But I refused to give in and we went back and forth for several minutes until it appeared he was almost on the verge of anger and my better judgment told me to ease up.

“Tell you what,” I offered. “Let me take one home tonight and read it, and I promise I’ll bring it back tomorrow. If you’ll do that—I’ll buy one more goat.”

He leaned against the ancient wood desk and looked at me for a long moment, his fingers drumming on the worn plank top.

“Let’s walk out to the barn,” he said finally.

A half hour later my neighbor and I were back on the road, pulling a trailer with six over-priced goats and a battered copy of “Django” on the seat beside us. When we got home I thanked him for his help and turned the goats loose with strict orders to eat everything in sight. They must have understood because they went straight to work.

Then I went inside and made the first of several pots of coffee, knowing it was going to be a long and, hopefully, interesting night.

The next morning I drove to Pharoah Cain’s house with the manuscript just as I had promised. He was sitting barefoot on the porch in a caned chair wearing a t-shirt and sweatpants, a guitar in his lap and a beat up Panama hat on his head, a steaming mug of coffee on the table beside him. He waved me over and I walked up the steps and sat in the rocker next to him.

We talked for almost an hour, and in the course of our conversation I found that we had some things in common: we’d both served in the Marine Corps, both spent time as musicians (though I was much less accomplished), and ironically both of us had lived in that unique Market Street/2nd Avenue area of Nashville in the very early 90’s, before Gaylord/Opryland eviscerated it with tacky redevelopment, wrecking the community the same way they eventually ruined Opryland.

Perhaps it was those commonalities that caused him to loosen up with me, but eventually he began to tell me the story about “Django’s TuneTown Shuffle,” about the years it took to write it while working 40-50 hours a week at other jobs, the initial rejections, another year or two of rewrites, then landing a New York agent who turned out to be crazy and whom he ultimately fired, another series of rejections (though now the reviews were glowing), another agent who took him to the very final stages of a book deal only to watch it fall apart at the end.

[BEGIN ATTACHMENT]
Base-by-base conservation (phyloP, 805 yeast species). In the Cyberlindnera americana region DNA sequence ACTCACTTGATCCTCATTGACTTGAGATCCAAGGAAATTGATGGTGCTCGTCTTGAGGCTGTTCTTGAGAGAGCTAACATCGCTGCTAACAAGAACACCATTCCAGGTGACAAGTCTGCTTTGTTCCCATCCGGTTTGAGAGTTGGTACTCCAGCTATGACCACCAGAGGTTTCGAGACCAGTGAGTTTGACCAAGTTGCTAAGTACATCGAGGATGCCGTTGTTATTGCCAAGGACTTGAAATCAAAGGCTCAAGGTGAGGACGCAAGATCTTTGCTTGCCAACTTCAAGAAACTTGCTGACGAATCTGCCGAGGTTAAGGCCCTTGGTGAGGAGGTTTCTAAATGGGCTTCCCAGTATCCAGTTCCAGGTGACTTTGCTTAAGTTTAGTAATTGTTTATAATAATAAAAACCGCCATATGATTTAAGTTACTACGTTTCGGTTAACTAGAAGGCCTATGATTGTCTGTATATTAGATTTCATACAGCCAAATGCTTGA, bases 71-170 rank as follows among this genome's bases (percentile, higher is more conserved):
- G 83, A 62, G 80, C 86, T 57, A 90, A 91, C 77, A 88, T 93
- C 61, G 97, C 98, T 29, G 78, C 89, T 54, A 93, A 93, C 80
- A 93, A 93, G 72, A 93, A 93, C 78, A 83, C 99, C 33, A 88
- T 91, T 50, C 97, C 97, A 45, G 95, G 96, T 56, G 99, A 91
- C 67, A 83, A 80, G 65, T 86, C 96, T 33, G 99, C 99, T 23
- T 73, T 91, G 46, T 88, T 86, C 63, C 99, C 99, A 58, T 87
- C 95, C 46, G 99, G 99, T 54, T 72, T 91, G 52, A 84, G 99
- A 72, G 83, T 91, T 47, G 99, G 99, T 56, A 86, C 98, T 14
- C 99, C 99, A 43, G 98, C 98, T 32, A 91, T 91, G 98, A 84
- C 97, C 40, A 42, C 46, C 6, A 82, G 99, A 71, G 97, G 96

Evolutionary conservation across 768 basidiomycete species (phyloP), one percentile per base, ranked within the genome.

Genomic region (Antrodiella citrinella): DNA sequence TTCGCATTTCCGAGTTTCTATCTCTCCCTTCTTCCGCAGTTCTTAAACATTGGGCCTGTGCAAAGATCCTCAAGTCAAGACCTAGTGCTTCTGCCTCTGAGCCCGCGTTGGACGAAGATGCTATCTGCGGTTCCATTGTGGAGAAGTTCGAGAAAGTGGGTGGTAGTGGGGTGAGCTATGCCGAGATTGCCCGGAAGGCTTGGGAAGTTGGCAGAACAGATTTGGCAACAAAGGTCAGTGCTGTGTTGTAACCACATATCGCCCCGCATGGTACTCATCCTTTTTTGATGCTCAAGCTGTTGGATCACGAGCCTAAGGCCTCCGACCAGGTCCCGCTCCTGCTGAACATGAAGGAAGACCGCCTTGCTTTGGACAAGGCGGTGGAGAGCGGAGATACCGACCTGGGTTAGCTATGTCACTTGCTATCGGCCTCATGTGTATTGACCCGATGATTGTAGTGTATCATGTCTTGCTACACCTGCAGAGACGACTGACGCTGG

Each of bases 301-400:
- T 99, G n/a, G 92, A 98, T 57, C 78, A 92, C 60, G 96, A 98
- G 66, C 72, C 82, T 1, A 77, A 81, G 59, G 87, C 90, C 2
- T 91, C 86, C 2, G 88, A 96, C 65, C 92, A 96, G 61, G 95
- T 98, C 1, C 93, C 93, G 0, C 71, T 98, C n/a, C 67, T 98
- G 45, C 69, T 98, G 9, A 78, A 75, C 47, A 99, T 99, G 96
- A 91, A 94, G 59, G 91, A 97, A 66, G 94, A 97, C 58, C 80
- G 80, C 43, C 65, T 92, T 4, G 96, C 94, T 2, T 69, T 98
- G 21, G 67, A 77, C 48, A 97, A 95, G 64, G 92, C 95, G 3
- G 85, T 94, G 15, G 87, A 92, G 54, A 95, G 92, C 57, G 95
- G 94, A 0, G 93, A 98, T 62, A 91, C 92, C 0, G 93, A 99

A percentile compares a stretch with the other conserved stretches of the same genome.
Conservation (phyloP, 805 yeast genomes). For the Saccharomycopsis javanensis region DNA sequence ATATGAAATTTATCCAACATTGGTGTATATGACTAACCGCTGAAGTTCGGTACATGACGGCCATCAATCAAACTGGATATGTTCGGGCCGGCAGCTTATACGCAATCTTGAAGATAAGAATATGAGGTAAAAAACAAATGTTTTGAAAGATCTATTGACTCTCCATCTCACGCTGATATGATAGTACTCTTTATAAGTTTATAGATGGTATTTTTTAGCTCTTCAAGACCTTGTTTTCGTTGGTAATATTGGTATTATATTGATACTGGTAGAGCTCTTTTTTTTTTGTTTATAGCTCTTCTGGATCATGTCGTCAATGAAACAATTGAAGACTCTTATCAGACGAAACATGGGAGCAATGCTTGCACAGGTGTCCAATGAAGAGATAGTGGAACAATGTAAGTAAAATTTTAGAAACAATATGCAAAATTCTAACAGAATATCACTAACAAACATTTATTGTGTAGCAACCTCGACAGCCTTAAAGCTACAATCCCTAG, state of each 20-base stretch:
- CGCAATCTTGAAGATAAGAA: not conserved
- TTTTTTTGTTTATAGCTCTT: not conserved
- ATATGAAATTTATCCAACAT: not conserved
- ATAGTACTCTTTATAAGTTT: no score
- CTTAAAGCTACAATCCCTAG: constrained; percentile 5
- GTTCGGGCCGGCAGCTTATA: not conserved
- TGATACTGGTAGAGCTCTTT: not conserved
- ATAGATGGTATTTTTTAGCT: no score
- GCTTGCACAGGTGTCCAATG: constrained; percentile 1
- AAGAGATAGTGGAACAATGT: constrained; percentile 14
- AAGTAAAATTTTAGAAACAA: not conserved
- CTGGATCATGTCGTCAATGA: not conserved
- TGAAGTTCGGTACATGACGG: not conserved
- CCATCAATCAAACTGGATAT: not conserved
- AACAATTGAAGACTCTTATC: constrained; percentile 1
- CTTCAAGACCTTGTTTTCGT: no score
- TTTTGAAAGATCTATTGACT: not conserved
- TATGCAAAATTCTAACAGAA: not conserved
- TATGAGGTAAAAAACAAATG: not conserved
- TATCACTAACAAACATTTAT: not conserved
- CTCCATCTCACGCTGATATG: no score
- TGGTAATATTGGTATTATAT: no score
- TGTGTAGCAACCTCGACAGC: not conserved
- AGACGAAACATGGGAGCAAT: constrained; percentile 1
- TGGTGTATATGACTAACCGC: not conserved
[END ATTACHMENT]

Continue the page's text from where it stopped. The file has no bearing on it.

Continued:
“I just threw it in a drawer and forgot about it,” he said, with no regret whatsoever in his tone. “In the book, the main character, Jake, says he gave up a little bit every day until one day he woke up and there was just no desire, no fire in his soul. That’s not me. I didn’t give up—I quit. I turned my back on it and walked away like you would walk away from a lover or a friend who betrayed you. I found those old copies in the attic last year and took them out to the studio and made them useful.”

“You mean by using them to start fires?” I said, amazed he could do that after all that hard work and sacrifice.

“A great writer once said, ‘Fire is a fine editor,’ he smiled, adding, “I concur.”

“I don’t believe you,” I said. “Even after all that you’ve told me, I still refuse to believe that you’re finished.”

Then I proceeded to tell him about the idea that had come to me in the wee hours of that morning as I was finishing the last few pages of his book. How I had been moved by the shear serendipity of its discovery, how I had felt “called” to do something with it, as though some great and undefined force had entrusted me with this mission of bringing his long-buried work to life. And then, of course, I had to tell him that I had absolutely no experience or knowledge of book publishing, very little money, and that I was presently unemployed. Pharoah Cain roared with laughter and almost choked on his coffee.

“Hoss,” he nodded, “You seem like a real solid bet.”

And so my neighbor and I returned that afternoon with the trailer to buy Pharoah’s nine remaining goats. After we had loaded them up and I’d paid his inflated price we shook hands on our publishing agreement, which was simply that I get half of all book sales until I get half my goat investment recouped, and then everything else goes to Pharoah. In truth I knew it wasn’t the best deal I’d ever struck but this time, for once, it wasn’t about the money.

“Now you can take that money and buy more goats,” I said, as we were leaving.

“Nope,” Pharoah shook his head. “I’m out of the goat business."

“Why?” I asked.

“You’ll see,” he grinned. “Summer is coming. Goats tend to stink up a place in the summertime.”

And that, my friends, is how I became a Publisher!